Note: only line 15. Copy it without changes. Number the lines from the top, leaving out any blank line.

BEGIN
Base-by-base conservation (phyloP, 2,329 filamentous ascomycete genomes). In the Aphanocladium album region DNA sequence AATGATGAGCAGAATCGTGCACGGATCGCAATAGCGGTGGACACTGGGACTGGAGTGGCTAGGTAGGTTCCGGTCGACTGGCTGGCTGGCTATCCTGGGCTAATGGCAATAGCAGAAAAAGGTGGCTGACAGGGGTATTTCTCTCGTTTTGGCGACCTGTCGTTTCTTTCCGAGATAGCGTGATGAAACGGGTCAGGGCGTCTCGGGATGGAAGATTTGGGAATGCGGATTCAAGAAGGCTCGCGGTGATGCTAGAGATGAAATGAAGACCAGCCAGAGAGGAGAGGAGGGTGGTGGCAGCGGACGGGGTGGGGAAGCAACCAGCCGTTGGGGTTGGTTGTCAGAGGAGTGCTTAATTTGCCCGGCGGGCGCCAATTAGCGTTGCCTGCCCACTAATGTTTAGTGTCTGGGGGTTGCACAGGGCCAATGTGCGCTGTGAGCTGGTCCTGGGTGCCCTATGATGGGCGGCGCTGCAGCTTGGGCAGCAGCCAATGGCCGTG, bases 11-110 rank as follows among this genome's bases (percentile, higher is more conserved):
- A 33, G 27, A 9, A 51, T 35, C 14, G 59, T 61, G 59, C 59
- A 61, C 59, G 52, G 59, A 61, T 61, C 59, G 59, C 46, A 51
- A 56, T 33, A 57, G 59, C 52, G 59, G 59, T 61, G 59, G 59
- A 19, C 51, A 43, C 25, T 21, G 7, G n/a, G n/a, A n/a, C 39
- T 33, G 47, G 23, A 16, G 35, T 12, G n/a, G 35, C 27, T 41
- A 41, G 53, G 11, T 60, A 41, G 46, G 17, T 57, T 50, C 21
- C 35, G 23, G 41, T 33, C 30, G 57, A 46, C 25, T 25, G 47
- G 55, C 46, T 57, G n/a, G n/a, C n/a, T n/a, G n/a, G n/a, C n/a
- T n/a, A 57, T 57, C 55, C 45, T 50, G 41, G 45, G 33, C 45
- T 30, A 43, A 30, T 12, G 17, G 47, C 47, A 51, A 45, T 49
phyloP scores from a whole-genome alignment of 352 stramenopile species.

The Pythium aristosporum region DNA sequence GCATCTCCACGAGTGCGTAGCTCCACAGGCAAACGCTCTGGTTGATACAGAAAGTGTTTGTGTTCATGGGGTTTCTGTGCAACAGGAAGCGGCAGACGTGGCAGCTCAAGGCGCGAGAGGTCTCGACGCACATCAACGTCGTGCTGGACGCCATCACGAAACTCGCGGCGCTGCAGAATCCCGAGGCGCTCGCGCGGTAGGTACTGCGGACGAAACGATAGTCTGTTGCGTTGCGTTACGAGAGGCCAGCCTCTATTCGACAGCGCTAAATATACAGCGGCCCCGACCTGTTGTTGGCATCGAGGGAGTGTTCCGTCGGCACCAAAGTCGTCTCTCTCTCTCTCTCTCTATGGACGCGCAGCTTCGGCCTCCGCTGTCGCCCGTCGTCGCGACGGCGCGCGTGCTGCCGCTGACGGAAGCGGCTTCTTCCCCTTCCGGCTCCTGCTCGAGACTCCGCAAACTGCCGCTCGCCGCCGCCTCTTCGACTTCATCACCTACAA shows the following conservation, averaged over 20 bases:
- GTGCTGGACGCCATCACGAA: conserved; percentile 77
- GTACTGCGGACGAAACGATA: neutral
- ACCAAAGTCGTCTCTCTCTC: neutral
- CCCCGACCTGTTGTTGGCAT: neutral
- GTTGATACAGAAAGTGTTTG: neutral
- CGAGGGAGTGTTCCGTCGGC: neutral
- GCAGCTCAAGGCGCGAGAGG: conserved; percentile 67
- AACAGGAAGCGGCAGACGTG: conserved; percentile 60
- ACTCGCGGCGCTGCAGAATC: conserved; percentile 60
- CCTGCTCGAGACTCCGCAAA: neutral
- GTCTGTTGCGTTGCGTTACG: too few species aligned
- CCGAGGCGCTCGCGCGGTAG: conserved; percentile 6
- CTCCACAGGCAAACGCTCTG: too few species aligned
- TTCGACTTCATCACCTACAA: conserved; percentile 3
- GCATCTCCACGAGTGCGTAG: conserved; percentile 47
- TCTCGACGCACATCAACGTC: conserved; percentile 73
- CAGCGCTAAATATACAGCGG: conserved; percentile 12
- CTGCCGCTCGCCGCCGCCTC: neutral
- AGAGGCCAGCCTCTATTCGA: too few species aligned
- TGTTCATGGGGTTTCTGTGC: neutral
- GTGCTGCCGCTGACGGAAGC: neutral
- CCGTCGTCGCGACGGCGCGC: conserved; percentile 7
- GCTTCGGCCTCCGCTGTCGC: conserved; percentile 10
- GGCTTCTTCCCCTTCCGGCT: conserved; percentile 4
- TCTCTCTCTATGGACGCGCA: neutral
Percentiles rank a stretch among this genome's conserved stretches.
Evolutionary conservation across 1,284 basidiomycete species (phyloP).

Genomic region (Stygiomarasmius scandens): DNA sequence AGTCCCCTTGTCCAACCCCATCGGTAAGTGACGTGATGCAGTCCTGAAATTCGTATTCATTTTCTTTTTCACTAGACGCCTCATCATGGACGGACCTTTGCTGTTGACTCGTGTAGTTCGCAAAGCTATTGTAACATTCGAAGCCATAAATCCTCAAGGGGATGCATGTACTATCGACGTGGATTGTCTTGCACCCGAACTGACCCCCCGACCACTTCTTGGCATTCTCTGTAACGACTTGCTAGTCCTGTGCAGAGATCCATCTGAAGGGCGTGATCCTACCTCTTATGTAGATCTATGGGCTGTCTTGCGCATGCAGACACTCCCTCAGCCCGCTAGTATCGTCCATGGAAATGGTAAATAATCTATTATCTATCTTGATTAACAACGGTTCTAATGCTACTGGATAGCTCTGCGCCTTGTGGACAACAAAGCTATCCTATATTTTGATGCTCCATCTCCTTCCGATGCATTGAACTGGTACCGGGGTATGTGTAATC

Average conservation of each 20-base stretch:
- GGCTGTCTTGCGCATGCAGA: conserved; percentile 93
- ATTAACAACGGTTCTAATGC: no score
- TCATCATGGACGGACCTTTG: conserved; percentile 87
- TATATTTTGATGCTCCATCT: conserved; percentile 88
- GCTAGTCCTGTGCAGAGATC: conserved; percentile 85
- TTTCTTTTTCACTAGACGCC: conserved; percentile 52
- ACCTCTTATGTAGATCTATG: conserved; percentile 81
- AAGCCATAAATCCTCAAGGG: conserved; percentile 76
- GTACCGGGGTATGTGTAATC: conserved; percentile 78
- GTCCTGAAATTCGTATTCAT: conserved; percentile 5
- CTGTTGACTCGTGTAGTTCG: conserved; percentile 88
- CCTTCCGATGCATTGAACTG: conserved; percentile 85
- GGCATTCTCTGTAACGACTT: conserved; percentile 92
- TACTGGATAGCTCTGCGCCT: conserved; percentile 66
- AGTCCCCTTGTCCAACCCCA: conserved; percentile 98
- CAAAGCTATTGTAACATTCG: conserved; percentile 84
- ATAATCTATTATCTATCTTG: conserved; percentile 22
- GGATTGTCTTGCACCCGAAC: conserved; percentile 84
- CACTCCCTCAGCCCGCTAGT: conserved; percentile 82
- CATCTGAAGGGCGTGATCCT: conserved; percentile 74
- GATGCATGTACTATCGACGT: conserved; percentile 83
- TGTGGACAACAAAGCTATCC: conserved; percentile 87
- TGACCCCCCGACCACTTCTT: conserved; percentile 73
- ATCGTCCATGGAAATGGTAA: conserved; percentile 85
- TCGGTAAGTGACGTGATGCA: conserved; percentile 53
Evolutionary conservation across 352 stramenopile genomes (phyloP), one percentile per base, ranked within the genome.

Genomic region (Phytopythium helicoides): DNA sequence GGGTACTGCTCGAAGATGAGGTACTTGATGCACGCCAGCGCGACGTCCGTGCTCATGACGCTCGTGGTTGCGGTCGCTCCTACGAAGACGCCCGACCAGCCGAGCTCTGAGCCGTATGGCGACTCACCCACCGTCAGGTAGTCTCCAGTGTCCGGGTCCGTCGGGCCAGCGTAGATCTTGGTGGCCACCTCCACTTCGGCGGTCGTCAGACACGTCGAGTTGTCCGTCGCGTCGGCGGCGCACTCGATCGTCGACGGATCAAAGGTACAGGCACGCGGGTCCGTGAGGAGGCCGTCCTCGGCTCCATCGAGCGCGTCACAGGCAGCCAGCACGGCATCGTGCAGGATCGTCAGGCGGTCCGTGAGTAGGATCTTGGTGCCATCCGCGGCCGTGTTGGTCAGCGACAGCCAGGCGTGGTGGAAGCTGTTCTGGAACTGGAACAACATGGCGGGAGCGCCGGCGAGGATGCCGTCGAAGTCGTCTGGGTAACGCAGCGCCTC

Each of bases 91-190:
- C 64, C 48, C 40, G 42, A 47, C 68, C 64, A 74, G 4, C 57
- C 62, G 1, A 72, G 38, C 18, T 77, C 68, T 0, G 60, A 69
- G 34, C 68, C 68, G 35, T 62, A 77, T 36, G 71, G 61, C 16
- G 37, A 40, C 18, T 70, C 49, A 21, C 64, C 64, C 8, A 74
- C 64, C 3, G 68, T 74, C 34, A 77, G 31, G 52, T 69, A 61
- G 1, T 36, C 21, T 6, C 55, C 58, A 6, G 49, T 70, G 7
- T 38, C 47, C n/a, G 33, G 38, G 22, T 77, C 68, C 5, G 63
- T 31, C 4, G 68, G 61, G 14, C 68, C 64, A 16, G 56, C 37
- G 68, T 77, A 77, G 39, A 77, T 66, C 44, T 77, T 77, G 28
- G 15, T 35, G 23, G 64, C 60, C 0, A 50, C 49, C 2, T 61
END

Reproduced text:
- GTACTGCGGACGAAACGATA: neutral